4 guide tricks for landing fish on pressured waters


We all love having our favourite body of water to ourselves, and many anglers will travel long distances to get away from the crowds. Yet some of Canada’s best fishing is actually around large metropolitan areas and on busy vacation lakes.

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Take eastern Ontario’s Ottawa area, for example, where I run a multispecies guide service. Catching fish there isn’t difficult, but it does require changing up your tactics and tackle. Here are some of the ways I deal with common problems such as heavy boat traffic, conditioned fish and the overall chaos you find on pressured waters.


First light is typically a great time to enjoy flat, calm conditions—and have the water all to yourself. And the early-morning topwater action can be incredible. If you can’t do the morning shift, consider fishing late in the day. The last hour of light and the first hour of darkness also bring calmer conditions, a drop in boat traffic and less angling pressure.


Urban settings can offer great fishing


How do you find midday success when boats are cruising through your favourite weedbeds? When the water is busy, I like casting huge baits instead of classic presentations to catch the attention of bass, pike, walleye and muskies. The opposite can also work—try switching to ultralight presentations. For example, mini tube jigs can save a summer day by providing consistent action from smaller fish. At the same time, some of the biggest bass I’ve boated in the last few seasons were caught with tiny tubes on four-pound-test line.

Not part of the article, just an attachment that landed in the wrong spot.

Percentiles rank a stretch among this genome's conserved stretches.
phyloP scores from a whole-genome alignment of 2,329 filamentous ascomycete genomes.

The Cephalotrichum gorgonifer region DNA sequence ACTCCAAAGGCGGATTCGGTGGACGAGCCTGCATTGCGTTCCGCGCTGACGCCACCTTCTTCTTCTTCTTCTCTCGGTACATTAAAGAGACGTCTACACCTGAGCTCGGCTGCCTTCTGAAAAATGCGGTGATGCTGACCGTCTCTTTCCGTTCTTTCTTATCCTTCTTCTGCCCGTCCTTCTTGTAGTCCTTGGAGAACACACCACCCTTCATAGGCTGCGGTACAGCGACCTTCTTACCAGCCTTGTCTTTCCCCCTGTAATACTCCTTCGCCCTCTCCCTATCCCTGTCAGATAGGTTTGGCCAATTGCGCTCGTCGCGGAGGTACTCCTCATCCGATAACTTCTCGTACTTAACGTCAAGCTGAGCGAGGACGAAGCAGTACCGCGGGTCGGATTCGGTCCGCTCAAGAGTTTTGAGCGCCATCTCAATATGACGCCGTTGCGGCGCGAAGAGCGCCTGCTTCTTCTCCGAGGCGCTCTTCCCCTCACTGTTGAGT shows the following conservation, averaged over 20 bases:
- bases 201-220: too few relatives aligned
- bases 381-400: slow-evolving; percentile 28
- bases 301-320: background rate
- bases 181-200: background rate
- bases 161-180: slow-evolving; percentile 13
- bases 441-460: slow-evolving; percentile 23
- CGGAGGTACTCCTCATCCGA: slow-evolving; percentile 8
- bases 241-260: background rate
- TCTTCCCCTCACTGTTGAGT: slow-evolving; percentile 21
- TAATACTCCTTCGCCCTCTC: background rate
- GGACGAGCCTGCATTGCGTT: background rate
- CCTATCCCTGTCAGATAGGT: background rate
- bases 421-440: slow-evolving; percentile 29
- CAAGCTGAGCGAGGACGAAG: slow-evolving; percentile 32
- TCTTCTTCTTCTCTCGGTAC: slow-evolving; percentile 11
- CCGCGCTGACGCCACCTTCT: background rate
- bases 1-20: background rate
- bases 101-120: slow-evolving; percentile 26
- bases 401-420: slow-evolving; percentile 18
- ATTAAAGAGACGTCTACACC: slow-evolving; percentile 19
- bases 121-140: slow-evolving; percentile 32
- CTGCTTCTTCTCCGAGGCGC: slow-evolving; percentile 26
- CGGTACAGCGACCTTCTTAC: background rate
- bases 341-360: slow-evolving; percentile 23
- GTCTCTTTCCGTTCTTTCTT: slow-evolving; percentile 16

When fish are inactive due to pressure, one way to get them to take your offering is to move it quickly—a speedy retrieve or troll can trigger a fish to come out of hiding in the weeds or up from deeper water. By fishing faster, you’ll also cover more water and spend less time searching for active fish.

The author (above) says altering your approach helps on busy water


lakes and rivers get fished the same way over and over again, with everyone pounding the same classic, fish-holding cover and structures, such as docks, points and weedlines. Avoid this by venturing out to deep, open water to look for suspended bait. I especially like finding scattered clumps of baitfish on my sonar, which typically signals that a school has been broken up by hungry predators. Keep in mind that just because you’re fishing in deep water, it doesn’t mean you need to have your lure on the bottom. Many anglers are reluctant to use jerkbaits or topwaters out in the middle of a lake, but they’re missing out on some great action.

Ottawa guide Jamie Pistilli (above) operates Rising Sun Charters. Learn more at www.risingsuncharters.ca.